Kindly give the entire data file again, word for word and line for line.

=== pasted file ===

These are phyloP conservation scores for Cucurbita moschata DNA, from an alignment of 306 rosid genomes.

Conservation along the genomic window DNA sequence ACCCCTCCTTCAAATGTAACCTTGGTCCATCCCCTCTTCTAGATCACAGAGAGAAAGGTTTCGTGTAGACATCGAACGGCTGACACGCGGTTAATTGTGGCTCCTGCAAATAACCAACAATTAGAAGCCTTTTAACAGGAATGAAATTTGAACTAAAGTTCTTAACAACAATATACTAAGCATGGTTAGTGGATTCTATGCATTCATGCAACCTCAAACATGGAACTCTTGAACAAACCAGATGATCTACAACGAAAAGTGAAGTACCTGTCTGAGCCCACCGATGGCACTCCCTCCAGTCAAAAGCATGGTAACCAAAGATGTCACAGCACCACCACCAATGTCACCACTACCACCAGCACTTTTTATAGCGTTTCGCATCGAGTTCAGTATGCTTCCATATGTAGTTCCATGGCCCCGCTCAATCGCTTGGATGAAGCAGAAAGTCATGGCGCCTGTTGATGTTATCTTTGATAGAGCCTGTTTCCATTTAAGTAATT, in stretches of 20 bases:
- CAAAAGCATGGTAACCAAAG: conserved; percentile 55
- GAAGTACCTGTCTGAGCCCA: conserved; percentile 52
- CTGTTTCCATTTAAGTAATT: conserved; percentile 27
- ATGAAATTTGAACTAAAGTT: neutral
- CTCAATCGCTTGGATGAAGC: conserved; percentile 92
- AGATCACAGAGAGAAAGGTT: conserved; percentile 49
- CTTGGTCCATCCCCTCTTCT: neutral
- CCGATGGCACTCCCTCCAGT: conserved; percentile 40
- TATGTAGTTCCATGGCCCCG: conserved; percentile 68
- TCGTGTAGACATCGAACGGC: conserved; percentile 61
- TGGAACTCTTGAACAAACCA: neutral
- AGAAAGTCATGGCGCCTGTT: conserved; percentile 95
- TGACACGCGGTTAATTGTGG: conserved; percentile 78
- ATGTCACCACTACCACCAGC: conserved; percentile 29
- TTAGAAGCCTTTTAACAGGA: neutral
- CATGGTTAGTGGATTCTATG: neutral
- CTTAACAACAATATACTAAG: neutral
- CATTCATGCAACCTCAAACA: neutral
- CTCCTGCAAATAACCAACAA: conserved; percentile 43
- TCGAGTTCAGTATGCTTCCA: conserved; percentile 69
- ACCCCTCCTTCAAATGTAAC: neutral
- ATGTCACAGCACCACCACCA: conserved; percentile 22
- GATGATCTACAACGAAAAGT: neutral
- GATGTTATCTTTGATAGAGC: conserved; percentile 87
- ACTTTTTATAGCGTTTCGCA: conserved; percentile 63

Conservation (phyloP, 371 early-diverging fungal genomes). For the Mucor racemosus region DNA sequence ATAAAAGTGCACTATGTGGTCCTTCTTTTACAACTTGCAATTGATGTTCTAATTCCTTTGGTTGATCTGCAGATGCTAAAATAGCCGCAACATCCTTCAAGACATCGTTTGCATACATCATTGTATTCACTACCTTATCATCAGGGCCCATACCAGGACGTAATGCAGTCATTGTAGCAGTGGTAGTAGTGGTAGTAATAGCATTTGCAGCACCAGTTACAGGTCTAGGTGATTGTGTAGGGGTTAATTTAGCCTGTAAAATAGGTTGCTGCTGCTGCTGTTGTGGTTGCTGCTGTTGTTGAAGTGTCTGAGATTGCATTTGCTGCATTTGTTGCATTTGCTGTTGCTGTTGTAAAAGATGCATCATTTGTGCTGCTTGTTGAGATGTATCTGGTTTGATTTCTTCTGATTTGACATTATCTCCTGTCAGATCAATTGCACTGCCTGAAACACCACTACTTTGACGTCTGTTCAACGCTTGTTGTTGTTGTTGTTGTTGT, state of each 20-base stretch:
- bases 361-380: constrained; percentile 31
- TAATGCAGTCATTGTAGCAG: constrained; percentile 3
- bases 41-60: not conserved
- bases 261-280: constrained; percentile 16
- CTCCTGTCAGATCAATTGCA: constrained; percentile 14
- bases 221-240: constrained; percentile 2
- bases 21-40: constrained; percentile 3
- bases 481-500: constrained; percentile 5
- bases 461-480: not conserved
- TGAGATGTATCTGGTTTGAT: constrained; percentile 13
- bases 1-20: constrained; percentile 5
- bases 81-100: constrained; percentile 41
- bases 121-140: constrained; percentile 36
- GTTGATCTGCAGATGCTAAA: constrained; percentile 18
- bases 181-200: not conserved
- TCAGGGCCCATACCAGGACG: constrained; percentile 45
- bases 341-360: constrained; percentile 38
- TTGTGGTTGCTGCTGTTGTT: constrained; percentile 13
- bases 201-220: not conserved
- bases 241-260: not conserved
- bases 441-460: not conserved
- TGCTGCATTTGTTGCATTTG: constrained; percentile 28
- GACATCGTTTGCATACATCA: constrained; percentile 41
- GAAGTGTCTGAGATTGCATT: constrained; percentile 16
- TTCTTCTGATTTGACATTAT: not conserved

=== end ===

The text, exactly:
These are phyloP conservation scores for Cucurbita moschata DNA, from an alignment of 306 rosid genomes.

Conservation along the genomic window DNA sequence ACCCCTCCTTCAAATGTAACCTTGGTCCATCCCCTCTTCTAGATCACAGAGAGAAAGGTTTCGTGTAGACATCGAACGGCTGACACGCGGTTAATTGTGGCTCCTGCAAATAACCAACAATTAGAAGCCTTTTAACAGGAATGAAATTTGAACTAAAGTTCTTAACAACAATATACTAAGCATGGTTAGTGGATTCTATGCATTCATGCAACCTCAAACATGGAACTCTTGAACAAACCAGATGATCTACAACGAAAAGTGAAGTACCTGTCTGAGCCCACCGATGGCACTCCCTCCAGTCAAAAGCATGGTAACCAAAGATGTCACAGCACCACCACCAATGTCACCACTACCACCAGCACTTTTTATAGCGTTTCGCATCGAGTTCAGTATGCTTCCATATGTAGTTCCATGGCCCCGCTCAATCGCTTGGATGAAGCAGAAAGTCATGGCGCCTGTTGATGTTATCTTTGATAGAGCCTGTTTCCATTTAAGTAATT, in stretches of 20 bases:
- CAAAAGCATGGTAACCAAAG: conserved; percentile 55
- GAAGTACCTGTCTGAGCCCA: conserved; percentile 52
- CTGTTTCCATTTAAGTAATT: conserved; percentile 27
- ATGAAATTTGAACTAAAGTT: neutral
- CTCAATCGCTTGGATGAAGC: conserved; percentile 92
- AGATCACAGAGAGAAAGGTT: conserved; percentile 49
- CTTGGTCCATCCCCTCTTCT: neutral
- CCGATGGCACTCCCTCCAGT: conserved; percentile 40
- TATGTAGTTCCATGGCCCCG: conserved; percentile 68
- TCGTGTAGACATCGAACGGC: conserved; percentile 61
- TGGAACTCTTGAACAAACCA: neutral
- AGAAAGTCATGGCGCCTGTT: conserved; percentile 95
- TGACACGCGGTTAATTGTGG: conserved; percentile 78
- ATGTCACCACTACCACCAGC: conserved; percentile 29
- TTAGAAGCCTTTTAACAGGA: neutral
- CATGGTTAGTGGATTCTATG: neutral
- CTTAACAACAATATACTAAG: neutral
- CATTCATGCAACCTCAAACA: neutral
- CTCCTGCAAATAACCAACAA: conserved; percentile 43
- TCGAGTTCAGTATGCTTCCA: conserved; percentile 69
- ACCCCTCCTTCAAATGTAAC: neutral
- ATGTCACAGCACCACCACCA: conserved; percentile 22
- GATGATCTACAACGAAAAGT: neutral
- GATGTTATCTTTGATAGAGC: conserved; percentile 87
- ACTTTTTATAGCGTTTCGCA: conserved; percentile 63

Conservation (phyloP, 371 early-diverging fungal genomes). For the Mucor racemosus region DNA sequence ATAAAAGTGCACTATGTGGTCCTTCTTTTACAACTTGCAATTGATGTTCTAATTCCTTTGGTTGATCTGCAGATGCTAAAATAGCCGCAACATCCTTCAAGACATCGTTTGCATACATCATTGTATTCACTACCTTATCATCAGGGCCCATACCAGGACGTAATGCAGTCATTGTAGCAGTGGTAGTAGTGGTAGTAATAGCATTTGCAGCACCAGTTACAGGTCTAGGTGATTGTGTAGGGGTTAATTTAGCCTGTAAAATAGGTTGCTGCTGCTGCTGTTGTGGTTGCTGCTGTTGTTGAAGTGTCTGAGATTGCATTTGCTGCATTTGTTGCATTTGCTGTTGCTGTTGTAAAAGATGCATCATTTGTGCTGCTTGTTGAGATGTATCTGGTTTGATTTCTTCTGATTTGACATTATCTCCTGTCAGATCAATTGCACTGCCTGAAACACCACTACTTTGACGTCTGTTCAACGCTTGTTGTTGTTGTTGTTGTTGT, state of each 20-base stretch:
- bases 361-380: constrained; percentile 31
- TAATGCAGTCATTGTAGCAG: constrained; percentile 3
- bases 41-60: not conserved
- bases 261-280: constrained; percentile 16
- CTCCTGTCAGATCAATTGCA: constrained; percentile 14
- bases 221-240: constrained; percentile 2
- bases 21-40: constrained; percentile 3
- bases 481-500: constrained; percentile 5
- bases 461-480: not conserved
- TGAGATGTATCTGGTTTGAT: constrained; percentile 13
- bases 1-20: constrained; percentile 5
- bases 81-100: constrained; percentile 41
- bases 121-140: constrained; percentile 36
- GTTGATCTGCAGATGCTAAA: constrained; percentile 18
- bases 181-200: not conserved
- TCAGGGCCCATACCAGGACG: constrained; percentile 45
- bases 341-360: constrained; percentile 38
- TTGTGGTTGCTGCTGTTGTT: constrained; percentile 13
- bases 201-220: not conserved
- bases 241-260: not conserved
- bases 441-460: not conserved
- TGCTGCATTTGTTGCATTTG: constrained; percentile 28
- GACATCGTTTGCATACATCA: constrained; percentile 41
- GAAGTGTCTGAGATTGCATT: constrained; percentile 16
- TTCTTCTGATTTGACATTAT: not conserved